Movie review

Rourke scores comeback in 'Wrestler'

Staff WriterJanuary 23, 2009 

Mickey Rourke is like a Weeble, isn't he? The man has led a life that's left him wobbly on occasion. But, as far as actually falling down is concerned, that's never an option.

Showing that Robert Downey Jr. isn't the only disgraced '80s actor who can make a meteoric comeback, Rourke is the star attraction in "The Wrestler," a movie that showcases Rourke's durability as a thespian. His character may spend nearly two hours getting beaten and bruised, physically and emotionally, but he always bounces back, ready to swing just like the cat who's playing him.

Rocking dirty blond locks, Rourke is all worn-out brawn as former wrestling superstar Randy "The Ram" Robinson. A man who once sold out Madison Square Garden, he's now trading blows on the indie circuit, putting on a show for folks in VFW halls, when he's not making ends meet working at a New Jersey grocery store.

The camera trails The Ram as he maintains his working-class life while occasionally jumping back into the ring to relive his glory years. He occasionally pops over to the nearby strip club, where he finds a confidant (and, hopefully, a girlfriend) in Cassidy (Marisa Tomei, letting it all hang out in more ways than one), a lap-dancing single mom who's just as past-her-prime as her loyal customer Robinson.

One night, a particularly brutal, hardcore match sends Robinson to the hospital, where he's informed his weak heart can't take another beating. Faced with bowing out of pro wrestling, as well as his own mortality, Robinson reaches out to his estranged daughter (Evan Rachel Wood) in hopes of righting that wrong before it's too late.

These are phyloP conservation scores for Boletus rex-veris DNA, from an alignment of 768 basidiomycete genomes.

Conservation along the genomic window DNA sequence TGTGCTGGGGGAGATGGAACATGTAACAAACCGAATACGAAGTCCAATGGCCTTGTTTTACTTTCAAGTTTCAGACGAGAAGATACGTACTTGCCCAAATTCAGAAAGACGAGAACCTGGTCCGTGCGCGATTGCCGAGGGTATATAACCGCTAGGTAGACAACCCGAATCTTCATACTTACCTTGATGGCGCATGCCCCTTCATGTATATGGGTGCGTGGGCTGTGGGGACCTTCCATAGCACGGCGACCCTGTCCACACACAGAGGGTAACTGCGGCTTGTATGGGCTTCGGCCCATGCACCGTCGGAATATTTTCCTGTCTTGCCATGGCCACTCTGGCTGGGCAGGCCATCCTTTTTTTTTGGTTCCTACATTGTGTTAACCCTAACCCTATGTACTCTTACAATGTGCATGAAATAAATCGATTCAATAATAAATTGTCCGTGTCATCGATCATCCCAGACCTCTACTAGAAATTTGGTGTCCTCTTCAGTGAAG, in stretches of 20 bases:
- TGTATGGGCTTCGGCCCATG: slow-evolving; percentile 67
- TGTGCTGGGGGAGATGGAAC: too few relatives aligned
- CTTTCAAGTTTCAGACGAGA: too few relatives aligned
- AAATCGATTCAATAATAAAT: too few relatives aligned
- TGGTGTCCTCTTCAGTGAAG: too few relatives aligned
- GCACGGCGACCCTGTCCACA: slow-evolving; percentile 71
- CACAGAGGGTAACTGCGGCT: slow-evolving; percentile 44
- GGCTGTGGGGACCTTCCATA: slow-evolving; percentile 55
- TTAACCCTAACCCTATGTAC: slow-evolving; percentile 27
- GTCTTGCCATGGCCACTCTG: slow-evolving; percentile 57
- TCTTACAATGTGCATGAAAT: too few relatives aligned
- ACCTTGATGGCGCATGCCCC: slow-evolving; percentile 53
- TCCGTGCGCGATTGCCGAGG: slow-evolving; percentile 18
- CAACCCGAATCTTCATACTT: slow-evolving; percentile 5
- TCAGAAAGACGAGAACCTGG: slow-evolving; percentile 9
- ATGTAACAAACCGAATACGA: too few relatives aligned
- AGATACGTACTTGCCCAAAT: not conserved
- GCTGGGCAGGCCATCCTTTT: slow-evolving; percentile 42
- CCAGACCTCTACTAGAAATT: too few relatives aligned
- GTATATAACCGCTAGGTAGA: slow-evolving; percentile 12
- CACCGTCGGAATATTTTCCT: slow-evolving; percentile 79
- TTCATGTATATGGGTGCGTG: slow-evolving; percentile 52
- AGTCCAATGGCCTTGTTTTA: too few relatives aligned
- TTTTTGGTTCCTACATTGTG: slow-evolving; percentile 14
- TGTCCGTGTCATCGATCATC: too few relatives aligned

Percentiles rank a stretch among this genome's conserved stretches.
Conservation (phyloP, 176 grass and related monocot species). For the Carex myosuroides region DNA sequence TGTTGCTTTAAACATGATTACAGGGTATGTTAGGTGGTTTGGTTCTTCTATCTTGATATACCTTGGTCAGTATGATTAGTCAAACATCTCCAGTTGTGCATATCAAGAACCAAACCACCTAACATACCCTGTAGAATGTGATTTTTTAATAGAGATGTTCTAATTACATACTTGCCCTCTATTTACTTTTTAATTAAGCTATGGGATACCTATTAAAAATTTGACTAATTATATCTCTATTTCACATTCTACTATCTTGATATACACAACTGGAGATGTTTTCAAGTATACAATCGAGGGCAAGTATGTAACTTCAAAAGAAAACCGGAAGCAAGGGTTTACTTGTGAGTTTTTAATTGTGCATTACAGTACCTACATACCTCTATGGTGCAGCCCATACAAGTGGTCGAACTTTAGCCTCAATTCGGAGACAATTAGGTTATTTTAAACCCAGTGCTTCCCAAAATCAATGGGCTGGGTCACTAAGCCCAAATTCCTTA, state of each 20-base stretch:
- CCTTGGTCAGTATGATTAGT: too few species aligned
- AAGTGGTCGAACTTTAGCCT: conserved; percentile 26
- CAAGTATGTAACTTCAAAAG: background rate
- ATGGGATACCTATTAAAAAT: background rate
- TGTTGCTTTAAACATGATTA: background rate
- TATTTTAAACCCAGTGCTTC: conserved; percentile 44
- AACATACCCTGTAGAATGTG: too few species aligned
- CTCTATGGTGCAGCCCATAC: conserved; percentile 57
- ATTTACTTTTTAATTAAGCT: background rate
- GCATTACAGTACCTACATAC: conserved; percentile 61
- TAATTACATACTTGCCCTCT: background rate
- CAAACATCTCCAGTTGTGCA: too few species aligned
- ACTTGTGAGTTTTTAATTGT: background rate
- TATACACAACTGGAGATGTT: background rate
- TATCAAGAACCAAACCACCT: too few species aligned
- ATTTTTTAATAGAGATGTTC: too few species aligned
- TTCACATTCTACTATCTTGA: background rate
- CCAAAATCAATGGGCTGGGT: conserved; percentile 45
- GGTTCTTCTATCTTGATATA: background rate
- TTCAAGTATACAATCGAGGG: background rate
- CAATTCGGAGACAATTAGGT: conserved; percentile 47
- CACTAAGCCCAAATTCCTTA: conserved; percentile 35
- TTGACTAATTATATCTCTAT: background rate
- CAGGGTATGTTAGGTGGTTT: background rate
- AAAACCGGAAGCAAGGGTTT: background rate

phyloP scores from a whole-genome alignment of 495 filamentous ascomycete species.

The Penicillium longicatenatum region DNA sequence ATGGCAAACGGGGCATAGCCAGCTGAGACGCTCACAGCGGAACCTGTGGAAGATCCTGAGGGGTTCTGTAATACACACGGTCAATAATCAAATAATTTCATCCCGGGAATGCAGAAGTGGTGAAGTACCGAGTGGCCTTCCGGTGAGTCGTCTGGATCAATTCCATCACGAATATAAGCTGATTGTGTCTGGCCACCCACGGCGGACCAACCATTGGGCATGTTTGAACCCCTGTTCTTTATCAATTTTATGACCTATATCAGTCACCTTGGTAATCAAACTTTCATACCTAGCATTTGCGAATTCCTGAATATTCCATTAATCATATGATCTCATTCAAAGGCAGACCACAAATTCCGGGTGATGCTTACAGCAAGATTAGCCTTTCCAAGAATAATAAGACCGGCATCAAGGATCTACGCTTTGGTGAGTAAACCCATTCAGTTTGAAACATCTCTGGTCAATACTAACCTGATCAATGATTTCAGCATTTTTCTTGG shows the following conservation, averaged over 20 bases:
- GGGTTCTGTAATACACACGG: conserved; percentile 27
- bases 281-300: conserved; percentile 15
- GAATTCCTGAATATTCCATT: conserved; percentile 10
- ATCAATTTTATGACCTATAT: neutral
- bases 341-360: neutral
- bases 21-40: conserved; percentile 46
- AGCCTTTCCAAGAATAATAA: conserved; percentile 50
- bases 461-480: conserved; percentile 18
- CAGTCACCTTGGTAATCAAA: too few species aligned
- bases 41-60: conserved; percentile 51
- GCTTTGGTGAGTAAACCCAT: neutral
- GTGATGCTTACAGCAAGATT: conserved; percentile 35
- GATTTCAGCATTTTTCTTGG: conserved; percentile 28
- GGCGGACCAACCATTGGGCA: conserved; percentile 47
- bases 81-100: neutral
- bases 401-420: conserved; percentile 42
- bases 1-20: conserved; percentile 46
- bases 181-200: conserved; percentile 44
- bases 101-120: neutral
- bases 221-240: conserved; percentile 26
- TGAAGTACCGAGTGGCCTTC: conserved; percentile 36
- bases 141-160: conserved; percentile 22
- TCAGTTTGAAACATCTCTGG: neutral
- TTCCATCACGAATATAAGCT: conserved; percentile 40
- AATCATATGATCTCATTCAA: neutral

Directed rather naturalistically by the usually overambitious Darren Aronofsky, working from a script padded with blue-collar angst by Robert Siegel, "Wrestler" exposes several things in its simple, underdog-tale narrative. It gives us that backstage side of professional wrestling, the side where wrestlers plan out their moves ahead of time. But it also reveals a dark side the regularly extravagant industry would not like you to see, one where once-popular wrestlers get discarded and have to fend for themselves once they become damaged goods. (After watching this, you'll realize why Dwayne "The Rock" Johnson bailed from the WWE to become a safe, comfortable Disney star.)

With Rourke as the star of the show, it'll seem very obvious to many that "Wrestler" feels like a grungy, hard-luck riff on his own life and career. There are moments in this movie, especially in a bar scene where Rourke and Tomei's characters nostalgically recall the party-'til-you-puke days of the '80s where you'll wonder if he's talking about the Ram or himself.

But, considering the man has had a rocky existence of his own (remember that weird phase when he became a professional boxer?), Rourke does appear to invest more in this role than he has in previous ones over the years. I mean, he certainly wasn't this multidimensional when he went up against Jean-Claude Van Damme in "Double Team." I guess when you star in a funny, heartbreaking story of punchy perseverance capped off by a Bruce Springsteen song such as "The Wrestler," you either bring the pain or don't bring it at all.

craig.lindsey@newsobserver.com, 919-829-4760 or blogs.newsobserver.com/unclecrizzle

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